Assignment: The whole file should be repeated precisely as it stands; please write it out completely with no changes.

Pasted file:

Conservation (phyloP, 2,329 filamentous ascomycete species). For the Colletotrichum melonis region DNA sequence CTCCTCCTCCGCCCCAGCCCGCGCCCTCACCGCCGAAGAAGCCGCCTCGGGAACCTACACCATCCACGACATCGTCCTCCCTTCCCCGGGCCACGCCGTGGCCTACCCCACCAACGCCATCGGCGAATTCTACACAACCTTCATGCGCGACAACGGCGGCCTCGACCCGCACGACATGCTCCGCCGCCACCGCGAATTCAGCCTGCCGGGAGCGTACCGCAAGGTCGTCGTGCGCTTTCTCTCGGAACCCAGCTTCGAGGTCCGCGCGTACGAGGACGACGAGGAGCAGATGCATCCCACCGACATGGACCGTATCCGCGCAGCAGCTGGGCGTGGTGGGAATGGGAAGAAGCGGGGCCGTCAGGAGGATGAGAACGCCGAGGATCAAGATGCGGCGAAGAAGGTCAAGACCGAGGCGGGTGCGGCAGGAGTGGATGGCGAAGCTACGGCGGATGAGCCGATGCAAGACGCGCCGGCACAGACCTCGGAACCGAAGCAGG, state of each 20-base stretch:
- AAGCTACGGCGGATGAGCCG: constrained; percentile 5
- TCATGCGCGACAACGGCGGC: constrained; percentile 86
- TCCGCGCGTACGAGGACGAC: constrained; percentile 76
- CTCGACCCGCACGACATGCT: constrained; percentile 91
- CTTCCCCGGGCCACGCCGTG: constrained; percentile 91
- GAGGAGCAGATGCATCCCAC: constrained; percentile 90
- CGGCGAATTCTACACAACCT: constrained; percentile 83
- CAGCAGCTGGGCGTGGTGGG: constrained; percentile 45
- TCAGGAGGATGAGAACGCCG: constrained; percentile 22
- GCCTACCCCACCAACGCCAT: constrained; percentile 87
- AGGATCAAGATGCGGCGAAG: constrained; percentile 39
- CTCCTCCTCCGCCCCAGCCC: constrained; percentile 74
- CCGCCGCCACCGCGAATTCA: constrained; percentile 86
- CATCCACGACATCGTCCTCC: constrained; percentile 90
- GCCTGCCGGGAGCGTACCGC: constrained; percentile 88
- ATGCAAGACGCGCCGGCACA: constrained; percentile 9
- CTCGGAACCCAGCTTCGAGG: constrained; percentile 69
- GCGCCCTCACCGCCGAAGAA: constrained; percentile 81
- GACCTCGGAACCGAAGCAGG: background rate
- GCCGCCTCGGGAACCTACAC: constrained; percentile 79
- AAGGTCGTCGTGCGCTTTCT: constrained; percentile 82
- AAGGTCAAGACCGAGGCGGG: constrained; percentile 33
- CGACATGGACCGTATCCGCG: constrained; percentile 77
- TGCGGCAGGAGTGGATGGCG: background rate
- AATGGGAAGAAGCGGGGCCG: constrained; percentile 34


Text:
Conservation (phyloP, 2,329 filamentous ascomycete species). For the Colletotrichum melonis region DNA sequence CTCCTCCTCCGCCCCAGCCCGCGCCCTCACCGCCGAAGAAGCCGCCTCGGGAACCTACACCATCCACGACATCGTCCTCCCTTCCCCGGGCCACGCCGTGGCCTACCCCACCAACGCCATCGGCGAATTCTACACAACCTTCATGCGCGACAACGGCGGCCTCGACCCGCACGACATGCTCCGCCGCCACCGCGAATTCAGCCTGCCGGGAGCGTACCGCAAGGTCGTCGTGCGCTTTCTCTCGGAACCCAGCTTCGAGGTCCGCGCGTACGAGGACGACGAGGAGCAGATGCATCCCACCGACATGGACCGTATCCGCGCAGCAGCTGGGCGTGGTGGGAATGGGAAGAAGCGGGGCCGTCAGGAGGATGAGAACGCCGAGGATCAAGATGCGGCGAAGAAGGTCAAGACCGAGGCGGGTGCGGCAGGAGTGGATGGCGAAGCTACGGCGGATGAGCCGATGCAAGACGCGCCGGCACAGACCTCGGAACCGAAGCAGG, state of each 20-base stretch:
- AAGCTACGGCGGATGAGCCG: constrained; percentile 5
- TCATGCGCGACAACGGCGGC: constrained; percentile 86
- TCCGCGCGTACGAGGACGAC: constrained; percentile 76
- CTCGACCCGCACGACATGCT: constrained; percentile 91
- CTTCCCCGGGCCACGCCGTG: constrained; percentile 91
- GAGGAGCAGATGCATCCCAC: constrained; percentile 90
- CGGCGAATTCTACACAACCT: constrained; percentile 83
- CAGCAGCTGGGCGTGGTGGG: constrained; percentile 45
- TCAGGAGGATGAGAACGCCG: constrained; percentile 22
- GCCTACCCCACCAACGCCAT: constrained; percentile 87
- AGGATCAAGATGCGGCGAAG: constrained; percentile 39
- CTCCTCCTCCGCCCCAGCCC: constrained; percentile 74
- CCGCCGCCACCGCGAATTCA: constrained; percentile 86
- CATCCACGACATCGTCCTCC: constrained; percentile 90
- GCCTGCCGGGAGCGTACCGC: constrained; percentile 88
- ATGCAAGACGCGCCGGCACA: constrained; percentile 9
- CTCGGAACCCAGCTTCGAGG: constrained; percentile 69
- GCGCCCTCACCGCCGAAGAA: constrained; percentile 81
- GACCTCGGAACCGAAGCAGG: background rate
- GCCGCCTCGGGAACCTACAC: constrained; percentile 79
- AAGGTCGTCGTGCGCTTTCT: constrained; percentile 82
- AAGGTCAAGACCGAGGCGGG: constrained; percentile 33
- CGACATGGACCGTATCCGCG: constrained; percentile 77
- TGCGGCAGGAGTGGATGGCG: background rate
- AATGGGAAGAAGCGGGGCCG: constrained; percentile 34